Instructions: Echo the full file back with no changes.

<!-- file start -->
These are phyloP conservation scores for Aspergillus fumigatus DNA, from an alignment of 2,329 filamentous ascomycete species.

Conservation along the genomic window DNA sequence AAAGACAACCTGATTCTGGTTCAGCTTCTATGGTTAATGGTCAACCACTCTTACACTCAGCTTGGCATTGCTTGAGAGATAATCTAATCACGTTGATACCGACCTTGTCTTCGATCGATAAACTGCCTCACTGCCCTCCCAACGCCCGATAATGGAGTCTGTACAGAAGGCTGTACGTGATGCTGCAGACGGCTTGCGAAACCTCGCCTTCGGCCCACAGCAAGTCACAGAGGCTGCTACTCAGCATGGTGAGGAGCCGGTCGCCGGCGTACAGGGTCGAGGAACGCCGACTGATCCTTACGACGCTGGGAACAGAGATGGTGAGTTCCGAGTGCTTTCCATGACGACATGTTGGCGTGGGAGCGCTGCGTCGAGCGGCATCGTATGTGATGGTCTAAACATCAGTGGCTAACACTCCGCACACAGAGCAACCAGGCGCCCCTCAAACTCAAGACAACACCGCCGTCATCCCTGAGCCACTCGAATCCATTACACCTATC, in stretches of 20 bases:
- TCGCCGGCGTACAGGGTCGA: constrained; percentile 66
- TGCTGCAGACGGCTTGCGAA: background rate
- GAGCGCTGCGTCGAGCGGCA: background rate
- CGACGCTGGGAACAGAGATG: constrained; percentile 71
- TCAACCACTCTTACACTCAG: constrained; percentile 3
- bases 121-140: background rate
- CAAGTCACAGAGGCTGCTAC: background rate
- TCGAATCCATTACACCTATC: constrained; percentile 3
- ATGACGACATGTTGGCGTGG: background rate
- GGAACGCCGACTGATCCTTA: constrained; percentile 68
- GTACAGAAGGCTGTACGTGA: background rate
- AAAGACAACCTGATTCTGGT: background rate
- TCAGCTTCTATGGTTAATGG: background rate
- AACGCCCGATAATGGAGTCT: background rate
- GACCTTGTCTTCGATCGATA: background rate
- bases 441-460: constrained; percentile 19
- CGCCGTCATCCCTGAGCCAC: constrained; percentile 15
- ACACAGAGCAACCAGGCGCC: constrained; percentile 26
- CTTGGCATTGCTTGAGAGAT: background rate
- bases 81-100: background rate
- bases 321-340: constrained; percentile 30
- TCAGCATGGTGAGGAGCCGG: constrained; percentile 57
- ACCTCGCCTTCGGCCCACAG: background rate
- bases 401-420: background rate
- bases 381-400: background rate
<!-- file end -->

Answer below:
These are phyloP conservation scores for Aspergillus fumigatus DNA, from an alignment of 2,329 filamentous ascomycete species.

Conservation along the genomic window DNA sequence AAAGACAACCTGATTCTGGTTCAGCTTCTATGGTTAATGGTCAACCACTCTTACACTCAGCTTGGCATTGCTTGAGAGATAATCTAATCACGTTGATACCGACCTTGTCTTCGATCGATAAACTGCCTCACTGCCCTCCCAACGCCCGATAATGGAGTCTGTACAGAAGGCTGTACGTGATGCTGCAGACGGCTTGCGAAACCTCGCCTTCGGCCCACAGCAAGTCACAGAGGCTGCTACTCAGCATGGTGAGGAGCCGGTCGCCGGCGTACAGGGTCGAGGAACGCCGACTGATCCTTACGACGCTGGGAACAGAGATGGTGAGTTCCGAGTGCTTTCCATGACGACATGTTGGCGTGGGAGCGCTGCGTCGAGCGGCATCGTATGTGATGGTCTAAACATCAGTGGCTAACACTCCGCACACAGAGCAACCAGGCGCCCCTCAAACTCAAGACAACACCGCCGTCATCCCTGAGCCACTCGAATCCATTACACCTATC, in stretches of 20 bases:
- TCGCCGGCGTACAGGGTCGA: constrained; percentile 66
- TGCTGCAGACGGCTTGCGAA: background rate
- GAGCGCTGCGTCGAGCGGCA: background rate
- CGACGCTGGGAACAGAGATG: constrained; percentile 71
- TCAACCACTCTTACACTCAG: constrained; percentile 3
- bases 121-140: background rate
- CAAGTCACAGAGGCTGCTAC: background rate
- TCGAATCCATTACACCTATC: constrained; percentile 3
- ATGACGACATGTTGGCGTGG: background rate
- GGAACGCCGACTGATCCTTA: constrained; percentile 68
- GTACAGAAGGCTGTACGTGA: background rate
- AAAGACAACCTGATTCTGGT: background rate
- TCAGCTTCTATGGTTAATGG: background rate
- AACGCCCGATAATGGAGTCT: background rate
- GACCTTGTCTTCGATCGATA: background rate
- bases 441-460: constrained; percentile 19
- CGCCGTCATCCCTGAGCCAC: constrained; percentile 15
- ACACAGAGCAACCAGGCGCC: constrained; percentile 26
- CTTGGCATTGCTTGAGAGAT: background rate
- bases 81-100: background rate
- bases 321-340: constrained; percentile 30
- TCAGCATGGTGAGGAGCCGG: constrained; percentile 57
- ACCTCGCCTTCGGCCCACAG: background rate
- bases 401-420: background rate
- bases 381-400: background rate